NEW ORLEANSSimple-phone company Doro wants to get seniors on board with the smartphone revolution with a new, super-easy smartphone and tablet interface. I got some time with Doro’s PhoneEasy 740 phone and Doro Experience tablet software, which may be coming to U.S. carriers soon.
Doro isn’t unknown here; it has been selling simple phones through Consumer Cellular for two years now. But the PhoneEasy and Doro Experience take them to a new level. The PhoneEasy 740 is a sliding phone with an extremely simple interface that doesn’t look like Android at all, even though it’s really just a skinned version of Android 2.3.
The phone has a 320-by-480 touch screen, 3G, Wi-Fi, a MicroSD memory card slot, Bluetooth 4.0 and a 5-megapixel camera, so the hardware is pretty decent. Unique Doro features include wideband audio (also known as “HD voice”), an app that uses the camera as a magnifying glass, an unusually powerful speaker, and a configurable panic button on the back.
The phone starts up with four huge bars on the screen representing Contacts, Calls, Messages and Email. You can scroll down to get to other options like a Web browser, podcast client, camera magnifying glass app, and Doro’s own app store. You can operate the entire phone via the touch screen or the cursor keys.
Wait a minute: a podcast client? On a phone for old people? Doro’s CEO Jerome Arnaud said it’s all been thought through. In studies, some older clients have said they often stay home to catch specific radio programs. A podcast client preloaded with the most popular programs frees them from having to sit by the radio, he said.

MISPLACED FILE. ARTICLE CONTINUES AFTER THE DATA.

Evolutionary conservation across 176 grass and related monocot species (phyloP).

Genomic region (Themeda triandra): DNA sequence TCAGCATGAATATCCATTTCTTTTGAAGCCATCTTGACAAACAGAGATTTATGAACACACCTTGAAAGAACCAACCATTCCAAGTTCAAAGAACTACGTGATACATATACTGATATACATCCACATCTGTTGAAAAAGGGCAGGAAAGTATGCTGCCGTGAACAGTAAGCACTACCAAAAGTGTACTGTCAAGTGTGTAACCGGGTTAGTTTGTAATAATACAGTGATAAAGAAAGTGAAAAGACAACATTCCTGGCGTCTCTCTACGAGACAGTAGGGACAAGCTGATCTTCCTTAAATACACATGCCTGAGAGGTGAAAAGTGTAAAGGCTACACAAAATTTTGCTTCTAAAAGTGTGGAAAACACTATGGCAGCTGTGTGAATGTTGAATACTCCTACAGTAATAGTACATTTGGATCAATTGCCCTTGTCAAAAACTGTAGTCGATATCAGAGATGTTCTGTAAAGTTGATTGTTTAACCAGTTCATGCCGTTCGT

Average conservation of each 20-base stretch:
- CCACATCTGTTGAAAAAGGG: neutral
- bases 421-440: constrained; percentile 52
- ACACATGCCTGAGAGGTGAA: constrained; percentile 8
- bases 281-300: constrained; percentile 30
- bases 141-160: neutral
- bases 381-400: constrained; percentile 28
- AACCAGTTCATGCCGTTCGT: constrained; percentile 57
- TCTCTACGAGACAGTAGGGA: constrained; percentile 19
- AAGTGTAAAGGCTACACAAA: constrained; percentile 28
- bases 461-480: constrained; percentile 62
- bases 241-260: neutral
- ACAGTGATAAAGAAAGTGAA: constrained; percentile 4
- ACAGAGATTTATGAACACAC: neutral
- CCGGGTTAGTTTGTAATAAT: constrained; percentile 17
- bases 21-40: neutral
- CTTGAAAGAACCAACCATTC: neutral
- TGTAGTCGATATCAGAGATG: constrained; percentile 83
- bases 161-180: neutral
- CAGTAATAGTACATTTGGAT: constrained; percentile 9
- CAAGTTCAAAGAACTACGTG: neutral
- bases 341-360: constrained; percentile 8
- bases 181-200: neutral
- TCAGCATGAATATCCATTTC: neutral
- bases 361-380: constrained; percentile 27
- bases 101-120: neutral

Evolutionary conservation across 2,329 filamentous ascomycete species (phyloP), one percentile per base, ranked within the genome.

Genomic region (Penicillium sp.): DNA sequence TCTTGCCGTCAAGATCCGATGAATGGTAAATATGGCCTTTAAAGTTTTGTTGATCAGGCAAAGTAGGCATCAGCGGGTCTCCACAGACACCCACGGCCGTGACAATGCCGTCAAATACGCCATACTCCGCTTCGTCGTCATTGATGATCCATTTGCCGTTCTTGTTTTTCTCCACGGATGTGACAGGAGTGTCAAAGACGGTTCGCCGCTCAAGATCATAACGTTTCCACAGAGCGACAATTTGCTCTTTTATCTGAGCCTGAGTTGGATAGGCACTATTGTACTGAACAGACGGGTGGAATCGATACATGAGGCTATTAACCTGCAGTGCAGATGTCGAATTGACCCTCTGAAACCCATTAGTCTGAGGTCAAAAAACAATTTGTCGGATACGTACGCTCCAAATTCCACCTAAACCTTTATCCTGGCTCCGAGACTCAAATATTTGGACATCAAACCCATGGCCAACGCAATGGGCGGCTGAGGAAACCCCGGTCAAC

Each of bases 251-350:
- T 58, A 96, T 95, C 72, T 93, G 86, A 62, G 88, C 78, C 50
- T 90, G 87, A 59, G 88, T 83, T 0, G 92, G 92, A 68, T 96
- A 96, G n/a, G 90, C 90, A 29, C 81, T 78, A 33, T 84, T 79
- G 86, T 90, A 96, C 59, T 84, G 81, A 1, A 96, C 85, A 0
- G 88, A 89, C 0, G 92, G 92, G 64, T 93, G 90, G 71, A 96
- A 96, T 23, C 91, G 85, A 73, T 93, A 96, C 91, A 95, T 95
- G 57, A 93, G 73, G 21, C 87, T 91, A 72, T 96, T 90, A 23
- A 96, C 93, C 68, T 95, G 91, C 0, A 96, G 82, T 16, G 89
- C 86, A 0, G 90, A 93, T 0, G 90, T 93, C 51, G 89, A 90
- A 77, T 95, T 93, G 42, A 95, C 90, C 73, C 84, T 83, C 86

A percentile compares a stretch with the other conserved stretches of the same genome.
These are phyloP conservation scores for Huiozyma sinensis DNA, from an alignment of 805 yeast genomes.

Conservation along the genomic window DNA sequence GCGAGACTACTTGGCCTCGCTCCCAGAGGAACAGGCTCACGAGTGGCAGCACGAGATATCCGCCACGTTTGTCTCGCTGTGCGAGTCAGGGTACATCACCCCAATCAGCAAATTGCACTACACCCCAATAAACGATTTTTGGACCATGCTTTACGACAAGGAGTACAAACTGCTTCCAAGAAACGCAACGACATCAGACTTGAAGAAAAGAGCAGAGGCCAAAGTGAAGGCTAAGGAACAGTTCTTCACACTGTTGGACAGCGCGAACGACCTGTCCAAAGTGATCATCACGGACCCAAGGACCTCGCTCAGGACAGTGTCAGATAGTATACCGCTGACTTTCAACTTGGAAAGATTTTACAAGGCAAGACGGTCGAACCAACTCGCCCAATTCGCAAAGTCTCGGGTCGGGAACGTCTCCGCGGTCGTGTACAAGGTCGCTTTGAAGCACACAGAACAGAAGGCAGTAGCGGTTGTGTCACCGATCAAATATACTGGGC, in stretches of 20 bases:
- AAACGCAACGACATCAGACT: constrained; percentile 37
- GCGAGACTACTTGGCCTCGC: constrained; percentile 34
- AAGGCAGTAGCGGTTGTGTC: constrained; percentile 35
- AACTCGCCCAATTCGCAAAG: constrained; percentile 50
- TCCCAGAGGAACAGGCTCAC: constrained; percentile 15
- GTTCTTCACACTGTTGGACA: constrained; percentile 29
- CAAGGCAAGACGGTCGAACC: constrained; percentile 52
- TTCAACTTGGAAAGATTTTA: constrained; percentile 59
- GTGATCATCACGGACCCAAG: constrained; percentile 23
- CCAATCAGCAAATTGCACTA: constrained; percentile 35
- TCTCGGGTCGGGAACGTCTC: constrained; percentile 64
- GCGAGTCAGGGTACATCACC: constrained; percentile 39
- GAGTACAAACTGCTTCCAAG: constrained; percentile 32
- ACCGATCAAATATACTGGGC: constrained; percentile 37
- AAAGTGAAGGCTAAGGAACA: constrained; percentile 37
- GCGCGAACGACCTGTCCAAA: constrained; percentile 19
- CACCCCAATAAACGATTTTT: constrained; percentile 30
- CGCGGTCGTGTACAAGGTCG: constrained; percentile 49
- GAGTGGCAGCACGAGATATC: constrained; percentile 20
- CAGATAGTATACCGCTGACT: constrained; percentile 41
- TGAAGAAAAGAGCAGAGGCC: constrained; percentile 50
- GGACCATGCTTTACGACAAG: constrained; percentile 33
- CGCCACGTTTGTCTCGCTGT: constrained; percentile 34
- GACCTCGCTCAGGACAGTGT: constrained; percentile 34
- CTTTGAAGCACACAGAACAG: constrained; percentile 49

Doro’s app store, called Doro Selection, will initially have about 15 well-selected apps including news, banking, and transportation-related apps, Arnaud said. It’ll grow with time, and there will be a way to get arbitrary Google Play apps onto the PhoneEasy 740, too.
Before you grumble: if you’re reading PCMag, remember, this phone isn’t for you. Instead, you’re probably going to be the one operating the “Doro Experience” from afar, one of the most innovative parts of the PhoneEasy equation.
Arnaud showed me a PC-based interface that lets relatives set up and monitor PhoneEasy devices and Android tablets from afar, adding and removing apps and setting up accounts.
I clicked through the PhoneEasy 740 for a while, and it’s all very well thought out. It’s not a slim phone. The keys are depressed slightly and well separated. Any action taken on the touch screen involves very large targets.
The one flaw comes in the texting and email apps. There’s no on-screen keyboard or predictive text, at least that I saw. That means any text entry on the phone is extremely tedious triple-tapping.
Doro hopes to bring the phone to the U.S. sometime soon, Arnaud said. And while he’s “very satisfied” with his company’s relationship with Consumer Cellular, “we have a greater ambition” to break into larger, national carriers. With the PhoneEasy 740 potentially coming in CDMA and GSM versions, it could appear on any carrier, he said.
Doro Simplifies Android Tablets
I was actually even more excited by Doro’s Android tablet software than by the company’s new phone. Android tablets are not known for ease of use, but Doro has entirely replaced the standard Android interface with big, bold, simple icons. The Doro Experience on tablets can be set up remotely by friends and family with PCs, and even includes a simplified Facebook application so the tablet user can see photos and comments.
This isn’t hardware, at least not yet. Rather, it’s a skin that can run on existing Android tablets. I saw it running on a Samsung Galaxy Tab, for instance. It’s really easy to use. Text is big and clear. Icons are simple. The apps do exactly what they say they do. It’s positively refreshing.
I think the Doro Experience could sell Android tablets to seniors; I think you’ll agree after seeing how it works. Take a look at some sample screens in our slideshow above.
For more from CTIA, check out the photoblog below.
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